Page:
Bulgaria


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  • Yambol, also spelled Jambol, town, east-central Bulgaria, on the Tundzha (Tundja) River. North of the present town are the ruins of Kabyle (or Cabyle), which originated as a Bronze Age settlement in the 2nd millennium bce and was conquered by the Macedonians under Philip II in 342–341 bce . Taken by Rome in 72 bce , Kabyle became a city in the Roman province of Thrace, governing the middle reaches of the Tundzha (ancient Tonsus) and serving as a rest stop on the road to Adrianople (now Edirne). It was the seat of a bishopric in the 4th century ce and disappeared in the 6th century. Finds from excavations at Kabyle are in the Regional Museum of Yambol.The region became part of Bulgaria during the reign of Khan Tervel in the early 8th century. Between the 11th and the 14th century, the present site was called Diampolis. From the 15th to the 19th century under the Turks, it was referred to as Yamboli. Tourist attractions include a bedesten (covered bazaar) that dates to the Ottoman period and the ruins of the town’s medieval fortress.Yambol’s industries produce textiles, machinery for footwear manufacture, ceramics, furniture, processed foods, wines, and beverages. Pop. (2011) 74,132.

  • Vratsa (Bulgarian: Враца [ˈvrat͡sɐ]) is the largest city in northwestern Bulgaria and the administrative and economic centre of the municipality of Vratsa and Vratsa district It is located about 112 km north of Sofia, 40 km southeast of Montana Situated at the foot of the Vrachanski Balkan, the town is near numerous caves, waterfalls and rock formations

  • Vidin, also spelled Widin, port town, extreme northwestern Bulgaria, on the Danube River. An agricultural and trade centre, Vidin has a fertile hinterland renowned for its wines and is the site of an annual fair. A regular ferry service connects it with Calafat, across the Danube in Romania.Vidin occupies the site of an old Celtic settlement, Dunonia, founded in the 3rd century bc and fortified by the Romans as Bononia. A Bulgarian fortress dating from the 13th century and called Babini Vidini Kuli (“Granny Vida’s Towers”) is well-preserved. The churches of St. Panteleimon and St. Petka have fine murals. During the Second Bulgarian Empire (1185–1396), when the town was known as Bdin, a brief revolt occurred there; later, as the empire under Ivan-Aleksandǔr was disintegrating, he gave a third of it to his son, with Bdin as the capital. In 1396 the Vidin kingdom fell to the Turks, who ruled it until 1878 except for a period of Austrian occupation from 1683 to 1690. Pop. (2004 est.) 53,488.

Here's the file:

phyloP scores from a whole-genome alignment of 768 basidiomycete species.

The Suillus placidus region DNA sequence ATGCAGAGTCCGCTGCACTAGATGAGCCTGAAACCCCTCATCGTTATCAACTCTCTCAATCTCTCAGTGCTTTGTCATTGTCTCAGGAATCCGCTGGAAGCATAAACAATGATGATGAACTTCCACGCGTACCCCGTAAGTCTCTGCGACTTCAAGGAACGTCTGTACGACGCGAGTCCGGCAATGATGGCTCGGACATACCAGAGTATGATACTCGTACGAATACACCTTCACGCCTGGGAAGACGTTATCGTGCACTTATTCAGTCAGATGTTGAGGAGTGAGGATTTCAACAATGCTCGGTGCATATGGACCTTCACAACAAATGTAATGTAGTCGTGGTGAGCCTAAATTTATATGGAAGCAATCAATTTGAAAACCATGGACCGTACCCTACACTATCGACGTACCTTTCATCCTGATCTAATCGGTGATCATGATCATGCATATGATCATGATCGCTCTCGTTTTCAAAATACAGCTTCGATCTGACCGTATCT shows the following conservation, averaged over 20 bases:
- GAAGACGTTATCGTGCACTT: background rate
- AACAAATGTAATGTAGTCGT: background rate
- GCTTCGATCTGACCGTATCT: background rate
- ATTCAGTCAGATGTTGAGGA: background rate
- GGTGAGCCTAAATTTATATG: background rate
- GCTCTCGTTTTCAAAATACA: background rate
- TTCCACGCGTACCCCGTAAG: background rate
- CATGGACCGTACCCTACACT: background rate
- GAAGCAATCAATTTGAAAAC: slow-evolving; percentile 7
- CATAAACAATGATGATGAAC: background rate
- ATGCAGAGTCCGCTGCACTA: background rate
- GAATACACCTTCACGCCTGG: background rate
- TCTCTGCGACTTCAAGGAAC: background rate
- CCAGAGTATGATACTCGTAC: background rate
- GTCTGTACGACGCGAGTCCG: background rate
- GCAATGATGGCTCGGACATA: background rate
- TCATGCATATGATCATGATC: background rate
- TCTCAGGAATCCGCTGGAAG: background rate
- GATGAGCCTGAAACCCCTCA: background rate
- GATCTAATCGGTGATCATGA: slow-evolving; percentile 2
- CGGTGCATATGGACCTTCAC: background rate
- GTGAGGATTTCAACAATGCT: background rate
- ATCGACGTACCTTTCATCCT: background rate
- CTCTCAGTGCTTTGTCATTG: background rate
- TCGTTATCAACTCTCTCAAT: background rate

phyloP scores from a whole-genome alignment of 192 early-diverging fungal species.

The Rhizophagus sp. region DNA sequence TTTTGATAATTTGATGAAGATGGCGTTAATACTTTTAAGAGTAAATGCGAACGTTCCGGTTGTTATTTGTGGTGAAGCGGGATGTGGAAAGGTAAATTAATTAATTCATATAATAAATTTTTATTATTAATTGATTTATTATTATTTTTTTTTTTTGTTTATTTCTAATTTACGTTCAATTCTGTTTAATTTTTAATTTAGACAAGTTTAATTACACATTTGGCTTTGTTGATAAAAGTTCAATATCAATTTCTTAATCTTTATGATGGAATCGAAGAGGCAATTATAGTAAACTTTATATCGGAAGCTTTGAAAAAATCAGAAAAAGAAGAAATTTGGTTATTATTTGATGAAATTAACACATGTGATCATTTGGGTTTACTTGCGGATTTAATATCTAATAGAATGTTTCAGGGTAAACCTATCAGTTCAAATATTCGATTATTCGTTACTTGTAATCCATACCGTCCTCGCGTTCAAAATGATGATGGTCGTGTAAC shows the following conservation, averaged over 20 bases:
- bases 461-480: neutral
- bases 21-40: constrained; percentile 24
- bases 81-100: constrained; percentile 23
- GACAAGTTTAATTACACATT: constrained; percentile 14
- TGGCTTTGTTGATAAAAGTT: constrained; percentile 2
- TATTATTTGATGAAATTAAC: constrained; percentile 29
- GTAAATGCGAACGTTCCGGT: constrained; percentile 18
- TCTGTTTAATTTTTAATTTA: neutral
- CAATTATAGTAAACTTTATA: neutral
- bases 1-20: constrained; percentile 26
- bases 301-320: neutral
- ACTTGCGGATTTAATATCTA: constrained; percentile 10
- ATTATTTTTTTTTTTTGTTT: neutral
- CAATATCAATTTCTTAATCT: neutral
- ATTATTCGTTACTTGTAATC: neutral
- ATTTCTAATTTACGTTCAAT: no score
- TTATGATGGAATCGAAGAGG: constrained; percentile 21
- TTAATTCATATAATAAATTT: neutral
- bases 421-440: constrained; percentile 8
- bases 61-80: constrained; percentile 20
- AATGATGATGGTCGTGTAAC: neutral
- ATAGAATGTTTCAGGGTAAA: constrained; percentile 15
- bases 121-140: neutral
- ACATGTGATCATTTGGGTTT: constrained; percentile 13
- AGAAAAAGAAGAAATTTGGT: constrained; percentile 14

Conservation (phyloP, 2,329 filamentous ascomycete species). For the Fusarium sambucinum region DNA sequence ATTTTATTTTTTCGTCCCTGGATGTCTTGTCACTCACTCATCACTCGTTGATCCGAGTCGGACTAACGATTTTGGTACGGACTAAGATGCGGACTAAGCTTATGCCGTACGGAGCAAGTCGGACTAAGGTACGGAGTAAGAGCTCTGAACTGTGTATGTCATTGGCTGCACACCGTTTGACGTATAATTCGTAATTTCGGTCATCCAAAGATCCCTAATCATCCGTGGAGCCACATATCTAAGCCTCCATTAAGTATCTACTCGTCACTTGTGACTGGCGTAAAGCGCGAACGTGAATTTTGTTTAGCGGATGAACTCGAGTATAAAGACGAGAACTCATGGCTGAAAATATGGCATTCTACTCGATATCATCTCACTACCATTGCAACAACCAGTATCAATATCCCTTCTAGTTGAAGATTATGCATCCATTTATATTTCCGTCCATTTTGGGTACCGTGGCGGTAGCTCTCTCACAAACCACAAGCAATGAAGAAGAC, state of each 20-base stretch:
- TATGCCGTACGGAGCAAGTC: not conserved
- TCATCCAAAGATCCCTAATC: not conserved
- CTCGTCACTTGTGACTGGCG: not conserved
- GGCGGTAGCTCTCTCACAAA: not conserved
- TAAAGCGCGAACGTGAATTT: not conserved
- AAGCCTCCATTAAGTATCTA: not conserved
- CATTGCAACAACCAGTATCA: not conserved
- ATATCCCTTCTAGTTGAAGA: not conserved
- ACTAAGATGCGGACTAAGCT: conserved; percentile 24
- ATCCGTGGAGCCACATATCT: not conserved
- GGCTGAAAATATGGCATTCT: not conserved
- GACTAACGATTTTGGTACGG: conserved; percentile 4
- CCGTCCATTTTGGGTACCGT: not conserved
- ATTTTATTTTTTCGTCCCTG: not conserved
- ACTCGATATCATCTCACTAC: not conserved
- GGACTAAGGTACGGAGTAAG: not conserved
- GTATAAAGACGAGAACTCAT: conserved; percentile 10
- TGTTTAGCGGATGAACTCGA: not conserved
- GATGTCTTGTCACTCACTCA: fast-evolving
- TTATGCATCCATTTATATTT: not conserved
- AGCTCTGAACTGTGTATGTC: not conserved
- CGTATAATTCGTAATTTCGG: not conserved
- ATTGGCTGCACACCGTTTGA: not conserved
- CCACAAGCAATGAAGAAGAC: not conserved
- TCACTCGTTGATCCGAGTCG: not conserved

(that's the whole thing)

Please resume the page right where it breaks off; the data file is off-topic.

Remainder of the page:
• Sofia ( SOH-fee-ə, SOF-; Bulgarian: София, romanized: Sofiya, IPA: \ˈsɔfijɐ:) is the capital and largest city of Bulgaria It is situated in the Sofia Valley at the foot of the Vitosha mountain in the western parts of the country The city is built west of the Iskar river, and has many mineral springs, such as the Sofia Central Mineral Baths

  • Sliven (Bulgarian: Сливен [ˈslivɛn]) is the eighth-largest city in Bulgaria and the administrative and industrial centre of Sliven Province and municipality in Northern Thrace Sliven is famous for its heroic Haiduts who fought against the Ottoman Turks in the 19th century and is known as the "City of the 100 Voyvodi", a Voyvoda being a leader of Haiduts The famous rocky massif Sinite Kamani (Сините камъни, "The Blue Rocks") and the associated national park, the fresh air and the mineral springs offer diverse opportunities for leisure and tourism

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